Neatening | Home Comforts




Why some things out of place cause more things to get out of place … New habits to increase neatness … A place for everything and a time for things to be in them … Ongoing activities need not be put away … Temporary holding stations … Hiding things in closets makes the situation worse … Resentment about picking up after others

A friend from India once told me that in her country you would never find a stray piece of string or a rubber band on the street because material goods were so scarce there and people so poor that these would immediately be picked up and used. A modern American home throws away in the garbage every day food and goods that half the world would regard as riches to store and treasure. In this country a century ago, however, people both rich and poor lacked the plethora of movable objects that presently clog our homes: toys, games, magazines, papers, and gadgets of all sorts. The design of ordinary homes and furnishings has only recently begun to provide anything like proper storage for all these goods, enabling people to attempt to abide by the venerable household maxim, “A place for everything, and everything in its place.”

Mess is such a dilemma for so many households that bookstores offer an amazing number of books on closet design and how to reduce clutter, and magazines offer articles on the emotional difficulties of throwing things away. Closet-renovation services are doing a tremendous business; they build all sorts of contrivances into your closets that enable them to hold far more of your goods. Big closets, using space efficiently with a variety of shelves, drawers, and hanging rods; underbed storage boxes; shelves and drawers lining the walls—all these and other storage ideas are worth pursuing. The how-to books and professionals will offer you ingenious suggestions that are genuinely helpful.1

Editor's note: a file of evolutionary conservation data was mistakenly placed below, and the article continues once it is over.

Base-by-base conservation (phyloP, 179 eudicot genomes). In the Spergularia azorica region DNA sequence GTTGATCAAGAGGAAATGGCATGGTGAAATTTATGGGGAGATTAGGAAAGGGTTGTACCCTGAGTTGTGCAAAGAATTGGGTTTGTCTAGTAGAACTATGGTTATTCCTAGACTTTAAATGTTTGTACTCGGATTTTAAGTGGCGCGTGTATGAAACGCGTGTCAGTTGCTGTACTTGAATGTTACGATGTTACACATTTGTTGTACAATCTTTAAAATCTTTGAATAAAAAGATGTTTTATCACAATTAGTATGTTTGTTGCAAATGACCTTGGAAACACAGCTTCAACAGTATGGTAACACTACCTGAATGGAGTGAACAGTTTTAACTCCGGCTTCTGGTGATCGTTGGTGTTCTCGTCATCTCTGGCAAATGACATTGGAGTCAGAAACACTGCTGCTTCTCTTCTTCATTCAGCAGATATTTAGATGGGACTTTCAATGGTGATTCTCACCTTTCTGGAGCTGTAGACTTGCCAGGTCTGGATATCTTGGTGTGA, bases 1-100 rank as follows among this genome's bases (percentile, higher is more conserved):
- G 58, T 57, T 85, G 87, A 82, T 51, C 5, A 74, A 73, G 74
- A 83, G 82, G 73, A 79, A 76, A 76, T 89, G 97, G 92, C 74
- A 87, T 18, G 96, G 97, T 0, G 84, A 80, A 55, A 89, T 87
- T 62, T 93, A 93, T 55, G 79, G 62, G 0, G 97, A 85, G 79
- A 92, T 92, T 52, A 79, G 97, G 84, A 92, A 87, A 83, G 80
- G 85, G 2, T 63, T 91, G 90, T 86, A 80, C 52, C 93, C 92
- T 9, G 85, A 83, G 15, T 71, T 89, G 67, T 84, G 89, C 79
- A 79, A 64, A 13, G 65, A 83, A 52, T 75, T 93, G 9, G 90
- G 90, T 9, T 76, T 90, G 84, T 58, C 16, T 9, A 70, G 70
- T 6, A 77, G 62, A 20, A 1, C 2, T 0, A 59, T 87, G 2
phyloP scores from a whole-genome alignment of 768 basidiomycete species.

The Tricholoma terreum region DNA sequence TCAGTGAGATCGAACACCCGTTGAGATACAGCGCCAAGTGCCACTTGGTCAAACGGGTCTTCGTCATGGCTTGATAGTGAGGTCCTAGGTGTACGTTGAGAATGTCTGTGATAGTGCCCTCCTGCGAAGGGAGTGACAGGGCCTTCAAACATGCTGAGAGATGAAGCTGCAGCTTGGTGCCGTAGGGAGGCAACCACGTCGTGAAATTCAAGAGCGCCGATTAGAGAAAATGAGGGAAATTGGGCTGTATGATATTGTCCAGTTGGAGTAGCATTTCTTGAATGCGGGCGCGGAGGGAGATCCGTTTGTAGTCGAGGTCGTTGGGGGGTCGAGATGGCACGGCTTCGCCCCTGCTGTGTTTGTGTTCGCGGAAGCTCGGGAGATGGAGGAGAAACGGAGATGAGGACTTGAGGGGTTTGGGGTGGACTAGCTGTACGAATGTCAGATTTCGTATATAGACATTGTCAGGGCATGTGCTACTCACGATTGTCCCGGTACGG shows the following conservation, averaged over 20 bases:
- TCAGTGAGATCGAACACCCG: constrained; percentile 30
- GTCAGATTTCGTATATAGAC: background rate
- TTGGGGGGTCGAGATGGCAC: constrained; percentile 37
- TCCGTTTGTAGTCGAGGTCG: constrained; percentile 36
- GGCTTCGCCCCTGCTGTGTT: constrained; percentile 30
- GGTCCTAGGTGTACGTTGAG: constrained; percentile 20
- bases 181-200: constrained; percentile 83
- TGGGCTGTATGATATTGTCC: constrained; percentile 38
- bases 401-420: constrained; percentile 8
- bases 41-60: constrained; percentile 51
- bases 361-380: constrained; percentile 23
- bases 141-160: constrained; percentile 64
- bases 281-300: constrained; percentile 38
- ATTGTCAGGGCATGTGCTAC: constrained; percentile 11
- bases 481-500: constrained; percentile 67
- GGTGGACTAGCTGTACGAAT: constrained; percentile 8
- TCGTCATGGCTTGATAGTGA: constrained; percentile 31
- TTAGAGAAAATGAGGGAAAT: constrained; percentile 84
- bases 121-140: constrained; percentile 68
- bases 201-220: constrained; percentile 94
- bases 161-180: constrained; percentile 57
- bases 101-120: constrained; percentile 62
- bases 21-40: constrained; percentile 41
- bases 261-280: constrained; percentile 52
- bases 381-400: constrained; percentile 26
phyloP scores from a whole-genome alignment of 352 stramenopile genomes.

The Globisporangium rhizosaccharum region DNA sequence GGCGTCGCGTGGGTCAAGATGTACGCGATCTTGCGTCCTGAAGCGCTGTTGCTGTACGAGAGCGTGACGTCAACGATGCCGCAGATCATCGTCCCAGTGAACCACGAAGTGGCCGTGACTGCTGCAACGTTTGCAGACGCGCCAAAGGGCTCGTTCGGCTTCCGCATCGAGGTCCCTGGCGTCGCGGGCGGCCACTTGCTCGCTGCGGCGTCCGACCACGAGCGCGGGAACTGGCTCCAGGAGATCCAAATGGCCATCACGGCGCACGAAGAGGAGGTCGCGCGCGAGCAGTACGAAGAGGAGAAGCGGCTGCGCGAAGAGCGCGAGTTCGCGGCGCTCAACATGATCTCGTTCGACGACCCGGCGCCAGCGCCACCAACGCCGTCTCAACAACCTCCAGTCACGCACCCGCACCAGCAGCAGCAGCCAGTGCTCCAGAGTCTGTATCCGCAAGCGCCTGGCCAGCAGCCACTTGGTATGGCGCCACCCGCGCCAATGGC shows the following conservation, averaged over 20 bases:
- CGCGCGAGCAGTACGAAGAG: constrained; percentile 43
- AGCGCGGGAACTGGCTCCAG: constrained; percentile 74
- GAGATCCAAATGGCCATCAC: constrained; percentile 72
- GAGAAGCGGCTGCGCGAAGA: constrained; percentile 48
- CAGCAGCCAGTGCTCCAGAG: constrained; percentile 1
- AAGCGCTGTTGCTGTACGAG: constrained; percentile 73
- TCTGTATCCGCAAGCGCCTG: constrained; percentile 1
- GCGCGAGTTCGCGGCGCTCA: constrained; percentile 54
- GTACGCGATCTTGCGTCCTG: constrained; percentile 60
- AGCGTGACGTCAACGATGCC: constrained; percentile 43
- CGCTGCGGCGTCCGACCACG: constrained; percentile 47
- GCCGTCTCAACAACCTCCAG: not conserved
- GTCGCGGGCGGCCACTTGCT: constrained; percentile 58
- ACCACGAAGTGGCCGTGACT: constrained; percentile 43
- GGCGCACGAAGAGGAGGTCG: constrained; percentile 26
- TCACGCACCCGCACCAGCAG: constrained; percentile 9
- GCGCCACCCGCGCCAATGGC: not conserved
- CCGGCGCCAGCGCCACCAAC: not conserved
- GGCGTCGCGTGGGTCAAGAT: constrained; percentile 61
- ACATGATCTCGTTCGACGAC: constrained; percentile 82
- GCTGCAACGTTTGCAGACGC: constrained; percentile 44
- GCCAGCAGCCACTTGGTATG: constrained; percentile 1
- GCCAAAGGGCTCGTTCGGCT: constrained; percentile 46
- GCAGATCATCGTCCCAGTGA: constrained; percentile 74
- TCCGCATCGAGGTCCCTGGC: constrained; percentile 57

But beyond creating a place for everything and learning not to purchase or retain useless things, achieving basic orderliness depends on learning a new set of habits, habits geared toward living with material plenty, for the likelihood is that your present ideas about how to stay neat were invented in a world that knew only material scarcity. True success involves changing your mind as well as your closets.

Broken Windows

In the hallway between our son’s bedroom and our own, there stands a chair that serves various minor functions. One rushed morning I made the mistake of throwing my bathrobe and newspaper on it as I passed by. That evening, the chair held not only the bathrobe and newspaper but also my husband’s dry cleaning, a plastic replica of the Millennium Falcon along with Luke Skywalker, a tube of antiseptic ointment, one copy of PC Magazine, and five Tinkertoys. (I remember because I recited the entire list to my smirking husband.) Yet this chair had stood entirely empty for the preceding six months.

Modern police successes are allegedly built on a sociological principle called the “broken-window theory.” This theory says that any sign of social or physical neglect in a neighborhood causes people who are pre-disposed to antisocial conduct to feel more inclined to commit various crimes and misdemeanors. If there is one broken window and it isn’t fixed, this suggests to malefactors that no one cares or that no one is in charge—that therefore it is safe to write graffiti on the walls, litter, and break other windows. This in turn suggests to more determined wrongdoers that they could get away with mugging and burglary. The first broken window, if not tended to, leads eventually to total social deterioration. Thus, by making sure that graffiti, broken windows, and “quality-of-life” crimes are immediately stopped or tended to, police have drastically reduced the serious-crime rates in many big cities. At least this is the claim, and there is good evidence that it is true. It sounds like common sense to most people.